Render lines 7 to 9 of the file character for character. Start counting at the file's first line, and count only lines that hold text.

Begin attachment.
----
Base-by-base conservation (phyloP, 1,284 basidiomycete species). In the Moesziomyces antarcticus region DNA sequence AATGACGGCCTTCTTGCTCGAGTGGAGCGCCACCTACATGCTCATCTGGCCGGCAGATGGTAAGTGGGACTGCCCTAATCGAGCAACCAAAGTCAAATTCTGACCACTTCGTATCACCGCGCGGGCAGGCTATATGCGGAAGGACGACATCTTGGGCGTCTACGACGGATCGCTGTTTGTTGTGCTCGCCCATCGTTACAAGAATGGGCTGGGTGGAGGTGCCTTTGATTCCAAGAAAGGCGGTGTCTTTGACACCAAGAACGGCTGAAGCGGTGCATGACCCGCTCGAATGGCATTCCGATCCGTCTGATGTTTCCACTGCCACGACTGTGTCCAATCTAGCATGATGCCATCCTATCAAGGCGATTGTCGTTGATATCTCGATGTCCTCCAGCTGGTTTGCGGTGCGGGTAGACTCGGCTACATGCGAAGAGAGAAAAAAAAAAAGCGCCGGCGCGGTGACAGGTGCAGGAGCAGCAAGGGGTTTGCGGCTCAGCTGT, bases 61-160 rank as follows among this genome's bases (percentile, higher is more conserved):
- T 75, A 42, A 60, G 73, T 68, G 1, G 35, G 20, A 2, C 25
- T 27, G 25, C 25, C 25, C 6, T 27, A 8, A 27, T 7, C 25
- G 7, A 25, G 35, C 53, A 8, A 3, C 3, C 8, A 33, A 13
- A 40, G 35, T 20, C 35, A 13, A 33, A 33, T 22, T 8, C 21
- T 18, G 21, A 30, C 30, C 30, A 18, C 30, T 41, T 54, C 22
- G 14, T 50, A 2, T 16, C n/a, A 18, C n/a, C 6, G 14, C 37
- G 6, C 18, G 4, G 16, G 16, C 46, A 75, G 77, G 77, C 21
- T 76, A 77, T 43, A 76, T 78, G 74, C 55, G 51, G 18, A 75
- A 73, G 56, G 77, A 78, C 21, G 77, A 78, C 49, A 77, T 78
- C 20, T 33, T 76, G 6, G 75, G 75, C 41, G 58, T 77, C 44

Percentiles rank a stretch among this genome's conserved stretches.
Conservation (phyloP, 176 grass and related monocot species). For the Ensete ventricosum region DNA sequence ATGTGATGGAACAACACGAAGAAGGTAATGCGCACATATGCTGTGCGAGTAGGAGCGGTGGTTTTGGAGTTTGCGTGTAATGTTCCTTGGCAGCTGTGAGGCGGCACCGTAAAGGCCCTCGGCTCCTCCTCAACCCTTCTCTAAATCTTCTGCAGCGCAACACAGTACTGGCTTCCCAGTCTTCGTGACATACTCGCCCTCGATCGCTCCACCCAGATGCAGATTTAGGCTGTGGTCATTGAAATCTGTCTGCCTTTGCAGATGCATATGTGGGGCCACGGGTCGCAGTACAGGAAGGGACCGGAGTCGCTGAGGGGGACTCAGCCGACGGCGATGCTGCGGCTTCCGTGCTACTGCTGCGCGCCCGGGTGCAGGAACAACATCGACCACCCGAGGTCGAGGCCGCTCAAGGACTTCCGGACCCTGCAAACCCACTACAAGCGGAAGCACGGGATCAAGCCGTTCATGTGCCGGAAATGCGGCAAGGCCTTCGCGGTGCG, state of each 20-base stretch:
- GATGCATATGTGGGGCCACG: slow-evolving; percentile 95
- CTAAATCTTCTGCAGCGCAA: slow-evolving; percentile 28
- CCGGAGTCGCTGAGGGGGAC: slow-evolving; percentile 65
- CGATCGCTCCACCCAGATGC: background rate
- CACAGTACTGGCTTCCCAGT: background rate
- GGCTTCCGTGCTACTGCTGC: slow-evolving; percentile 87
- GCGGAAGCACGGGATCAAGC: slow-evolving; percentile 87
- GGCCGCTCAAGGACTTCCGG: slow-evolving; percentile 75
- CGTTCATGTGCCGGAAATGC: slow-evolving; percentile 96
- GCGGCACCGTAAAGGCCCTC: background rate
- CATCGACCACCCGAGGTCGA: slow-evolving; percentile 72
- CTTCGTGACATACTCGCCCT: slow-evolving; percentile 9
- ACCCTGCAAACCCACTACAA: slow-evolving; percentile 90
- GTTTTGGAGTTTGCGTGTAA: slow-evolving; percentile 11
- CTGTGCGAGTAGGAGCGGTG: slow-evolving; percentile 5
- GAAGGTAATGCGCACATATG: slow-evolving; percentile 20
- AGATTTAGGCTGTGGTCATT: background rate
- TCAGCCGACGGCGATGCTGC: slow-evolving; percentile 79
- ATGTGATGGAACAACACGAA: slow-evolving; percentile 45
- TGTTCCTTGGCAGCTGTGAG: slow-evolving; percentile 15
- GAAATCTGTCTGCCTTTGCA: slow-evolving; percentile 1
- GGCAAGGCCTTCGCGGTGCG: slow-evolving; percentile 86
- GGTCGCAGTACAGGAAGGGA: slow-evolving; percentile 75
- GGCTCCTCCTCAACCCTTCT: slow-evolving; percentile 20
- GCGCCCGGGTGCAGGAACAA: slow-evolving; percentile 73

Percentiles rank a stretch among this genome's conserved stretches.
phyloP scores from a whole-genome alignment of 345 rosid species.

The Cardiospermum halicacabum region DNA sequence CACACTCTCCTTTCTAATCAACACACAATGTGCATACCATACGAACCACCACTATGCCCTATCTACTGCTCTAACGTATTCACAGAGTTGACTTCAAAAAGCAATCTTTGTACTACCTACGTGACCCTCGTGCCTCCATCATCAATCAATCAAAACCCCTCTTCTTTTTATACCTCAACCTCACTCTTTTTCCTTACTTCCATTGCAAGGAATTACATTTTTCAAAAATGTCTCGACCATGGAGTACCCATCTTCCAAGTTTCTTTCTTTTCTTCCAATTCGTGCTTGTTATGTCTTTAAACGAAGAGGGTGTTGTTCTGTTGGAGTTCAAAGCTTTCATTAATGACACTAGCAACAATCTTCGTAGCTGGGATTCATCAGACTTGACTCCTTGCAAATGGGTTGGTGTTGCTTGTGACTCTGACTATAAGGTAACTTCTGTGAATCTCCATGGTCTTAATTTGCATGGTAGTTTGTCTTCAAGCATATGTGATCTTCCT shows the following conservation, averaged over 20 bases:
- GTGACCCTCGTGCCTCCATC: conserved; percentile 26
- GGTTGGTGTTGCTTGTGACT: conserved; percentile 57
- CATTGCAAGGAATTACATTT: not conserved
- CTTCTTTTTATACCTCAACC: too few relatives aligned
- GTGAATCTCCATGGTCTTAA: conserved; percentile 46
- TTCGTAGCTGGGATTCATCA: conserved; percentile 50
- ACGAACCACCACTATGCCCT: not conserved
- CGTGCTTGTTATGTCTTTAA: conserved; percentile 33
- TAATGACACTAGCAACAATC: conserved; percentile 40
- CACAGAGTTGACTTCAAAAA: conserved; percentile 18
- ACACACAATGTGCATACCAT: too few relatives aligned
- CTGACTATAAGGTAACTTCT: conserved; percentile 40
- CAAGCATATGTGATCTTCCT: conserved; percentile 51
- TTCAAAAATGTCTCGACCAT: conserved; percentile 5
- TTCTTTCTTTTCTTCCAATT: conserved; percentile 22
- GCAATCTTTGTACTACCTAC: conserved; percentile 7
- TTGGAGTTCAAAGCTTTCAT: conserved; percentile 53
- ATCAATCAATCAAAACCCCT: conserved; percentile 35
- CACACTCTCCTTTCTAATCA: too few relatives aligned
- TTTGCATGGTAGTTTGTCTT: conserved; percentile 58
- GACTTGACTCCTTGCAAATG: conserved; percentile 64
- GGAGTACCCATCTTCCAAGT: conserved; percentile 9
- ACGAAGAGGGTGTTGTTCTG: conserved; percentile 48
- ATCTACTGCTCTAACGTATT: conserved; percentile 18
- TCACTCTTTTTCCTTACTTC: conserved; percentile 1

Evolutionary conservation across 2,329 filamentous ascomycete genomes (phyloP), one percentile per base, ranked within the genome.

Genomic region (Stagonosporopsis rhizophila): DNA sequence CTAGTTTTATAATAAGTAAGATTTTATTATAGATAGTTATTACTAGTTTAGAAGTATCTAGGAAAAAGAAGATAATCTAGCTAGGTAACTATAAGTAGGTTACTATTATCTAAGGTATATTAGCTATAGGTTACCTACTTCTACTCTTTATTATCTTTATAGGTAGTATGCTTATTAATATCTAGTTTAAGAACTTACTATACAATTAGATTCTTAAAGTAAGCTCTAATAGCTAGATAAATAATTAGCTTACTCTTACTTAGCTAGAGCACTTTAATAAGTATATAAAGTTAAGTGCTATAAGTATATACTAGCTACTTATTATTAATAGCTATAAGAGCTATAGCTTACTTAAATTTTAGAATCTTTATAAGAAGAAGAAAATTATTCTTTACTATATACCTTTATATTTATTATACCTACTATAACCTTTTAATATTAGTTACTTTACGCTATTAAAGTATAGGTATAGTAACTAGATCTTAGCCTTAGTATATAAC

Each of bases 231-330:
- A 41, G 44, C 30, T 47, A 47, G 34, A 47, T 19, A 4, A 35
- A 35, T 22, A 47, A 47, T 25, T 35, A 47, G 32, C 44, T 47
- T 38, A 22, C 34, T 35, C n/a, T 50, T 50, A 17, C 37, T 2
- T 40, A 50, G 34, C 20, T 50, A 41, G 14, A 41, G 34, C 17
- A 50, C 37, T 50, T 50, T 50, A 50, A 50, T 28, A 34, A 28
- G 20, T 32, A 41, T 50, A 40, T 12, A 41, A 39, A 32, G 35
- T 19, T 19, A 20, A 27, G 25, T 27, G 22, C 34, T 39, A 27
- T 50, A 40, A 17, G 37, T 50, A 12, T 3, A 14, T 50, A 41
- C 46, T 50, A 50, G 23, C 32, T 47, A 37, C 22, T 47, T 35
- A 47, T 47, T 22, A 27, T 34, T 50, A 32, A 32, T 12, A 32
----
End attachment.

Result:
- G 14, T 50, A 2, T 16, C n/a, A 18, C n/a, C 6, G 14, C 37
- G 6, C 18, G 4, G 16, G 16, C 46, A 75, G 77, G 77, C 21
- T 76, A 77, T 43, A 76, T 78, G 74, C 55, G 51, G 18, A 75